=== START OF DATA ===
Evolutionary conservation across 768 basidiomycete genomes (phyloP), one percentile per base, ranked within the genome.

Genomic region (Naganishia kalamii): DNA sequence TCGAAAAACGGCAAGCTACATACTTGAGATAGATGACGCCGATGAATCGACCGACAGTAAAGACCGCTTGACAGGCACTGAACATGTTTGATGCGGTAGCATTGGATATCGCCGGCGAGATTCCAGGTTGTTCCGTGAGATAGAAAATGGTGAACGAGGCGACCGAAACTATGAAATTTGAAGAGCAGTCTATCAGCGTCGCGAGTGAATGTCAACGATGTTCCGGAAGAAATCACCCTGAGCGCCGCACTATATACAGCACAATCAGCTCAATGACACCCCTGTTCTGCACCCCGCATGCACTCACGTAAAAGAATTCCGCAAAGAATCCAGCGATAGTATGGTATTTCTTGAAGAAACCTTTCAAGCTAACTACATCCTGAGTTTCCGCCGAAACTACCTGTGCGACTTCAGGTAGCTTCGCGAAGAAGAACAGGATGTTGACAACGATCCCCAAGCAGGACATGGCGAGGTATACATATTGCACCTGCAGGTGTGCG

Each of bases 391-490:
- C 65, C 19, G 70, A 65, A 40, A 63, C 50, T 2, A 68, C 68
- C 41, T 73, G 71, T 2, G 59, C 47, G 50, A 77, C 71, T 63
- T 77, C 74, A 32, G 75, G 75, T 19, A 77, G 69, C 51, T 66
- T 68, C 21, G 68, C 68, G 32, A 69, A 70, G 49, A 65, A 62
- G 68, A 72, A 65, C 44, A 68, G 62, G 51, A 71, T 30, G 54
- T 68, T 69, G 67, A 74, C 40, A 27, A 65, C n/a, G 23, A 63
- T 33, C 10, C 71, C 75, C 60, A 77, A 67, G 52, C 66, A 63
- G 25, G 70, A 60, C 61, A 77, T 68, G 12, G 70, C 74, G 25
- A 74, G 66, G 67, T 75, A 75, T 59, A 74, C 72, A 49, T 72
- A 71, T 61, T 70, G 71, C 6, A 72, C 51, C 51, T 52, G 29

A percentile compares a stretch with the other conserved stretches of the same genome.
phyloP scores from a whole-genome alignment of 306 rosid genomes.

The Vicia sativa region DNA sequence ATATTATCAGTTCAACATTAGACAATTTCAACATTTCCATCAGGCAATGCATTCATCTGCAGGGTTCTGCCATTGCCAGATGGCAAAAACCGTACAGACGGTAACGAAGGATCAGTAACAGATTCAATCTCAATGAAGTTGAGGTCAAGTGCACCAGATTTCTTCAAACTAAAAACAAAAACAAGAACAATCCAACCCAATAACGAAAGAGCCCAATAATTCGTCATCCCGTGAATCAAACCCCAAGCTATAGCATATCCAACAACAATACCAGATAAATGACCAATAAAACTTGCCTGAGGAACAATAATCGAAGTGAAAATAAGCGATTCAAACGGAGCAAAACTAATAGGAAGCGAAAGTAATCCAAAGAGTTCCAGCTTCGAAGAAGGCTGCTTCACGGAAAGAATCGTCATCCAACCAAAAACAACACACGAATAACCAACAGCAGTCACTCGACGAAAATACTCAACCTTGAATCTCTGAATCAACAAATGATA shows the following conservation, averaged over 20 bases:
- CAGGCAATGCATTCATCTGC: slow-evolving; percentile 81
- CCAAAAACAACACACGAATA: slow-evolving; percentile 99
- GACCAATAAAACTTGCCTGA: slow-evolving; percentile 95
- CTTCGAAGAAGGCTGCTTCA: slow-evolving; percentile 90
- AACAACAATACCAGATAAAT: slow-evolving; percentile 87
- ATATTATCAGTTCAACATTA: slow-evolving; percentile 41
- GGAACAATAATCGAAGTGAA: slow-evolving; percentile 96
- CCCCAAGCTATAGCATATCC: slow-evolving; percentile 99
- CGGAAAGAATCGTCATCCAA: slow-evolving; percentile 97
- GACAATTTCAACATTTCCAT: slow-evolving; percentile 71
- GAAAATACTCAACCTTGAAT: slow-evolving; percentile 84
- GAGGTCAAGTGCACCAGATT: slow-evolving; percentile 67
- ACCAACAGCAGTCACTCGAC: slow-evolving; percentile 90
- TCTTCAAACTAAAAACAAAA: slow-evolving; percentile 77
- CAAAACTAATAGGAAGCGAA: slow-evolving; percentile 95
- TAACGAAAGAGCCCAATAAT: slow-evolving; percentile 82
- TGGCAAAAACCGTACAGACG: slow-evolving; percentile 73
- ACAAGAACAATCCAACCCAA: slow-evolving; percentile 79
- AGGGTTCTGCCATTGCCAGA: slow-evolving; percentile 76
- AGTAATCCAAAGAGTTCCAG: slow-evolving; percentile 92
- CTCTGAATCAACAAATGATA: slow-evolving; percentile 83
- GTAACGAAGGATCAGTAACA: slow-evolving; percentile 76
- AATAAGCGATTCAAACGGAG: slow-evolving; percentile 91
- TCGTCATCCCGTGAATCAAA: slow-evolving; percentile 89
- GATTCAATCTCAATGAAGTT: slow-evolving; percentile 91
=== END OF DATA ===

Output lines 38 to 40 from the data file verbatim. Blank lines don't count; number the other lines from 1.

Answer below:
- GTAACGAAGGATCAGTAACA: slow-evolving; percentile 76
- AATAAGCGATTCAAACGGAG: slow-evolving; percentile 91
- TCGTCATCCCGTGAATCAAA: slow-evolving; percentile 89